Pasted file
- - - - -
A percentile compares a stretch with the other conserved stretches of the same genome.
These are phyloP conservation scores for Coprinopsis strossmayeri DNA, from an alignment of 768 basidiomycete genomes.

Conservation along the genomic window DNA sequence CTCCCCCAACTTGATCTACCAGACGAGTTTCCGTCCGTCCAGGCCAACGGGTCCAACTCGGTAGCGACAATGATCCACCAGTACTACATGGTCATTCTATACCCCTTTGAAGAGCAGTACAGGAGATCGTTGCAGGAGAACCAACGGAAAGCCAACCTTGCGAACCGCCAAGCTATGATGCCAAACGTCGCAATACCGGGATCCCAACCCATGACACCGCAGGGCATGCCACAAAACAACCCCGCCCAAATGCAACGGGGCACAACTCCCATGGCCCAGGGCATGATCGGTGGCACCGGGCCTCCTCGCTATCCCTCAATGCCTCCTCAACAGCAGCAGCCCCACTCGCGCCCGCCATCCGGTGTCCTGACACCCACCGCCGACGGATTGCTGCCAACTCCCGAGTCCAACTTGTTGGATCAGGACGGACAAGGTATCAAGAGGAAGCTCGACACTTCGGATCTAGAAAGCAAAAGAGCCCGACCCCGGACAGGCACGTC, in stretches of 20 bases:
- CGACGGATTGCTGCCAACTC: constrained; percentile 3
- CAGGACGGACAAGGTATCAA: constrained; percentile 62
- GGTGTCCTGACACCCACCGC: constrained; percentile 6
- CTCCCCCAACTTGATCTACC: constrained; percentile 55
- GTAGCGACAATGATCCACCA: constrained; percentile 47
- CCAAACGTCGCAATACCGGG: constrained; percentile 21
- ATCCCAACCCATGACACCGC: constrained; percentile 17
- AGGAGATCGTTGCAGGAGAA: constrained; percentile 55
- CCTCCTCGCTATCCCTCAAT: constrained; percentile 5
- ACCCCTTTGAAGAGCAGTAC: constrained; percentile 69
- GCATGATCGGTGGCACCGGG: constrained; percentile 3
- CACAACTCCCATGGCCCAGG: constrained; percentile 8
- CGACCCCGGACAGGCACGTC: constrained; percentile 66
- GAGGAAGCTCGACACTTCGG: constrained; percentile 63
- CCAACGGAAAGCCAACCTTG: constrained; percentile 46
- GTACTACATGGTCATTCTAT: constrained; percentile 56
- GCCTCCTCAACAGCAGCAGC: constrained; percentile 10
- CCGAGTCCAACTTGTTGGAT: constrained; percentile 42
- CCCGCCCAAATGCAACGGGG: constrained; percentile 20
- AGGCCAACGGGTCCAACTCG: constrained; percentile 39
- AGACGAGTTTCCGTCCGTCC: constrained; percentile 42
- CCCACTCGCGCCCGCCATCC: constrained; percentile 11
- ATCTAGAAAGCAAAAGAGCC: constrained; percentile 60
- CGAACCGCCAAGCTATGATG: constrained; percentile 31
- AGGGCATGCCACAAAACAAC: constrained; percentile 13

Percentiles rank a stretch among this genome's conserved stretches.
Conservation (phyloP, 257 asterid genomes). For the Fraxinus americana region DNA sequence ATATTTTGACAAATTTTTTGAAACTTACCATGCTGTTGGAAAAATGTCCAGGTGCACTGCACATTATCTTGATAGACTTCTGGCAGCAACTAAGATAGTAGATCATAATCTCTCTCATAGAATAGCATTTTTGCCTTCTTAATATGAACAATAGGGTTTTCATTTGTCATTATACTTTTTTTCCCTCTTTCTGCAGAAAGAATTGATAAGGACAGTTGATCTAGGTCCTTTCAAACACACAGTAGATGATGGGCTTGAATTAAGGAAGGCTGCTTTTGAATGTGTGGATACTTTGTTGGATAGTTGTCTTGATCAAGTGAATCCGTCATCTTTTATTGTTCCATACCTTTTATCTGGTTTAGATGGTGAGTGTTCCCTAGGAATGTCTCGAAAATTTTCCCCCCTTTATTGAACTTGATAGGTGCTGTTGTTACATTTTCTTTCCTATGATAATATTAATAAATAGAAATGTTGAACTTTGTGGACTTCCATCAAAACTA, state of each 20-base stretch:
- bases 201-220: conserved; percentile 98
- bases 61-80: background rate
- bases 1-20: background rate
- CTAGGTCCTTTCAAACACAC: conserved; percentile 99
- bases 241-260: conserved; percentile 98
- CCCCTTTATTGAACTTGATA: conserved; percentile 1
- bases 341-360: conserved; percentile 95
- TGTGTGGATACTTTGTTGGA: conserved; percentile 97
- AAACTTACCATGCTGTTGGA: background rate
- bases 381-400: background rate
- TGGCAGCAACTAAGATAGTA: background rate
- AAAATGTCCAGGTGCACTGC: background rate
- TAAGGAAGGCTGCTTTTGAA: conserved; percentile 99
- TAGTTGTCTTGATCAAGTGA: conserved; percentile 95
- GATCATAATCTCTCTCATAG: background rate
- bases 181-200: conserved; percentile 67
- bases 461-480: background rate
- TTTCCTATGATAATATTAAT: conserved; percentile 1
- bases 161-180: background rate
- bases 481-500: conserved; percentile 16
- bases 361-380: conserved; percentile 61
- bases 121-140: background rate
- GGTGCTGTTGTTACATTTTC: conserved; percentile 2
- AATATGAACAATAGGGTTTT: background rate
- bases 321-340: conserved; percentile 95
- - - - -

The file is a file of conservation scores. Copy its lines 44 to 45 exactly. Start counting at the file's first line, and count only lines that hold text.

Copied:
- TAGTTGTCTTGATCAAGTGA: conserved; percentile 95
- GATCATAATCTCTCTCATAG: background rate